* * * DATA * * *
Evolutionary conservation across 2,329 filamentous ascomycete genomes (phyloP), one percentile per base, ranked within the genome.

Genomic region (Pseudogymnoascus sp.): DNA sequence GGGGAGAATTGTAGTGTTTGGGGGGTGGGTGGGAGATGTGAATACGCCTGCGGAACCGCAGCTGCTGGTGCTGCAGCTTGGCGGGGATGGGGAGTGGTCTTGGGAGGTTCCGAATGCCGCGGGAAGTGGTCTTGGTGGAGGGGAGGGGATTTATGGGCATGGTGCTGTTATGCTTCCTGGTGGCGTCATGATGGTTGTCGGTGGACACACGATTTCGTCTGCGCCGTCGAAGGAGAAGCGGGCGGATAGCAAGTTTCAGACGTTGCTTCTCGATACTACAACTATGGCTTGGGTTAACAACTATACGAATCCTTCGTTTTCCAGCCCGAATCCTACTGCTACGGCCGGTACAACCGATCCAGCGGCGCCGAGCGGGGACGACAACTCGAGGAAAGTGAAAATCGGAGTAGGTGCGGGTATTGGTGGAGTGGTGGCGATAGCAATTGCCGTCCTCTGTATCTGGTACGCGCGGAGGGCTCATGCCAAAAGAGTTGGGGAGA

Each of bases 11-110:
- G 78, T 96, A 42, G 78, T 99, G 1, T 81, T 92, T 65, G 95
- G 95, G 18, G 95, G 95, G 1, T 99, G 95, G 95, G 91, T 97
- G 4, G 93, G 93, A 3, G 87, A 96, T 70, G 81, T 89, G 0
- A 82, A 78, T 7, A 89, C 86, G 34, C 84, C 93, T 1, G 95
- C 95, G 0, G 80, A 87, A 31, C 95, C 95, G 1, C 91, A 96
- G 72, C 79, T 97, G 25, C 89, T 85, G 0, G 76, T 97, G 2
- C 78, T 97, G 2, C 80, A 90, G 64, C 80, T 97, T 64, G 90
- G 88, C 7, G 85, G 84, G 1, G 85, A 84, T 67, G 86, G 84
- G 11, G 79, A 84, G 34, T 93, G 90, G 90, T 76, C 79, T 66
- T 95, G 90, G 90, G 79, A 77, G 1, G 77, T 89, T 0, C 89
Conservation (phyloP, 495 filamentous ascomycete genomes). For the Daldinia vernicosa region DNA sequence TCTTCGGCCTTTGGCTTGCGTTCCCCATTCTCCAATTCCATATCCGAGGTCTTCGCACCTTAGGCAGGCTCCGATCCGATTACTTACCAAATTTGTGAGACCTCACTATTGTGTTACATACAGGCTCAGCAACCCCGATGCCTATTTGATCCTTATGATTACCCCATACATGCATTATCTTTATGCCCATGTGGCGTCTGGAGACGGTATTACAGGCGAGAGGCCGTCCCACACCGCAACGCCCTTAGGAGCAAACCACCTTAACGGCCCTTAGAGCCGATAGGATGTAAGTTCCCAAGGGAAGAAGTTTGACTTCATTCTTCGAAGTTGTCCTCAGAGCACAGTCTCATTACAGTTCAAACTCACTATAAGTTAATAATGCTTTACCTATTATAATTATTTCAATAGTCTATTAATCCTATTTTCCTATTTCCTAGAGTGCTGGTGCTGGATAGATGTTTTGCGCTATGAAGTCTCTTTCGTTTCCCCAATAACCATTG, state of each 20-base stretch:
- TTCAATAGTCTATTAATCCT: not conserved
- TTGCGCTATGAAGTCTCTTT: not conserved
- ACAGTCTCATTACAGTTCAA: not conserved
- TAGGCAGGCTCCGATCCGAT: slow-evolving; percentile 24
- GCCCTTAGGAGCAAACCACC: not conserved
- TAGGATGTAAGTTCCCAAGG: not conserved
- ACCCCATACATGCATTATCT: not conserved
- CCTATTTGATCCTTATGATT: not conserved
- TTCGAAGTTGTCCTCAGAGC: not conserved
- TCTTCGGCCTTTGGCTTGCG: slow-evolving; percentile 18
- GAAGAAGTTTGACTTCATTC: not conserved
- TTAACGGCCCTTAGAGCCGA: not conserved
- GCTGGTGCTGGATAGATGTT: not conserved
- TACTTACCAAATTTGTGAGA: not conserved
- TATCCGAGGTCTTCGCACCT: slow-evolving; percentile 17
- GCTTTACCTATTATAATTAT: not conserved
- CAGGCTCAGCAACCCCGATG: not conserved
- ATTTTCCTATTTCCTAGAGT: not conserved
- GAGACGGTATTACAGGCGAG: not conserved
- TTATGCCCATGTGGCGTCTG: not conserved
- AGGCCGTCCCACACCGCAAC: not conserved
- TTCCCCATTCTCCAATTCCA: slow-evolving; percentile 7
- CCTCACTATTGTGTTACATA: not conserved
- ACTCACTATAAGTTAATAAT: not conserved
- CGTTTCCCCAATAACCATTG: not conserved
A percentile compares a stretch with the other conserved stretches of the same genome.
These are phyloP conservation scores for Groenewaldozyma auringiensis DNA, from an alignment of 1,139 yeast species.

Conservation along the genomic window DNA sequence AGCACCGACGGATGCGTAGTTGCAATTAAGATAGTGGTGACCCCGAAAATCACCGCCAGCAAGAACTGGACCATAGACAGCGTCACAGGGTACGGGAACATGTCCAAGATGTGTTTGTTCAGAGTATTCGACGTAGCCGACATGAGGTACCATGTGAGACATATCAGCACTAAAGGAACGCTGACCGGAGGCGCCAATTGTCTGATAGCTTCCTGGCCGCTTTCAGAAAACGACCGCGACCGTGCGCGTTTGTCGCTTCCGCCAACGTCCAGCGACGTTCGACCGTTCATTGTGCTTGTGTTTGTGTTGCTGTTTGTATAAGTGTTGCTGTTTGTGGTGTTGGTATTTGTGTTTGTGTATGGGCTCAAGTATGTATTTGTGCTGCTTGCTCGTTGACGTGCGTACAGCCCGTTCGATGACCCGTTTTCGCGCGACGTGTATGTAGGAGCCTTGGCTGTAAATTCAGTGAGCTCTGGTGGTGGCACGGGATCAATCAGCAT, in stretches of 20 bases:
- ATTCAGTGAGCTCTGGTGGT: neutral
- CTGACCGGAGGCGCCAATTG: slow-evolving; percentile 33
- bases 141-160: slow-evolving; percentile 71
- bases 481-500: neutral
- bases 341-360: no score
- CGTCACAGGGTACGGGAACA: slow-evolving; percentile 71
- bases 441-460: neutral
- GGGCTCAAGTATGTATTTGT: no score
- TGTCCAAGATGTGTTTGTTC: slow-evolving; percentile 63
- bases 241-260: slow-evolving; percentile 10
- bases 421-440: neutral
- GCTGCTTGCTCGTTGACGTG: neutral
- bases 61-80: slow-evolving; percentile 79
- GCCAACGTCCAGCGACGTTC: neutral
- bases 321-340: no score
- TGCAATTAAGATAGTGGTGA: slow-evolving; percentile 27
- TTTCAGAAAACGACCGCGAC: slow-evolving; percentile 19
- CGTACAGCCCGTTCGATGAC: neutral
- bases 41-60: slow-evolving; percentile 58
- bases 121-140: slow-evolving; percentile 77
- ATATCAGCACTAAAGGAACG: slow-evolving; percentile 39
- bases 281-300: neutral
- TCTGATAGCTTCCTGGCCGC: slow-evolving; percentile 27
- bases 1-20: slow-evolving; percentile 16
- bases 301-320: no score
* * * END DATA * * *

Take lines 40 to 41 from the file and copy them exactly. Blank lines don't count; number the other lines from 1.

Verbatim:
A percentile compares a stretch with the other conserved stretches of the same genome.
These are phyloP conservation scores for Groenewaldozyma auringiensis DNA, from an alignment of 1,139 yeast species.